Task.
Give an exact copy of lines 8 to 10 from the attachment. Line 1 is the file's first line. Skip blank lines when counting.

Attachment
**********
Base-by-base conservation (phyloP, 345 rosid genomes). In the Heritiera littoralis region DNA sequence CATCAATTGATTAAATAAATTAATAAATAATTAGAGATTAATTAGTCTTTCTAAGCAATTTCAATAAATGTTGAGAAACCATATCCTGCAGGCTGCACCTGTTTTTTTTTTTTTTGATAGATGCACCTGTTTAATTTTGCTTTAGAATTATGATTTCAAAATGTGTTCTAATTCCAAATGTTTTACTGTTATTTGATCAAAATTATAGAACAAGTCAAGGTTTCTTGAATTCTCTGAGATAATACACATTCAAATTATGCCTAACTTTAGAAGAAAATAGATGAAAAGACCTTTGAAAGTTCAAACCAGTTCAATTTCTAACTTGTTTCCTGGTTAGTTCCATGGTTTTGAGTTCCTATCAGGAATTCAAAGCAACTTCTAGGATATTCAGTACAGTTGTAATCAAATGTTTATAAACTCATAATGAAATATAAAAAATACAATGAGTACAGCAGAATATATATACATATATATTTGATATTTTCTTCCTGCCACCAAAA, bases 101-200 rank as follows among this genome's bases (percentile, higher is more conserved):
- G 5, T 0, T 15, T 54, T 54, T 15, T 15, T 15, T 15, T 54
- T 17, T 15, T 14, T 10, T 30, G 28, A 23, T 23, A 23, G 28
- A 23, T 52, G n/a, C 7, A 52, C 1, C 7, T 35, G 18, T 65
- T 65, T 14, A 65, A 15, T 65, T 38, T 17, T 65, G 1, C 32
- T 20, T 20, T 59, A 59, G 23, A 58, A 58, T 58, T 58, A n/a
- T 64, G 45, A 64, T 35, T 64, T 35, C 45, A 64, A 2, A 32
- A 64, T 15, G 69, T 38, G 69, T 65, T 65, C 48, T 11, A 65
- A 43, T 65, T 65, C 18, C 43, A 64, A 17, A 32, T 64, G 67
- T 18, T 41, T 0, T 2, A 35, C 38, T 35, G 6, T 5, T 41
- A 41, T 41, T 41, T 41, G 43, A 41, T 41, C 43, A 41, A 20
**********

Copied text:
- A 64, T 15, G 69, T 38, G 69, T 65, T 65, C 48, T 11, A 65
- A 43, T 65, T 65, C 18, C 43, A 64, A 17, A 32, T 64, G 67
- T 18, T 41, T 0, T 2, A 35, C 38, T 35, G 6, T 5, T 41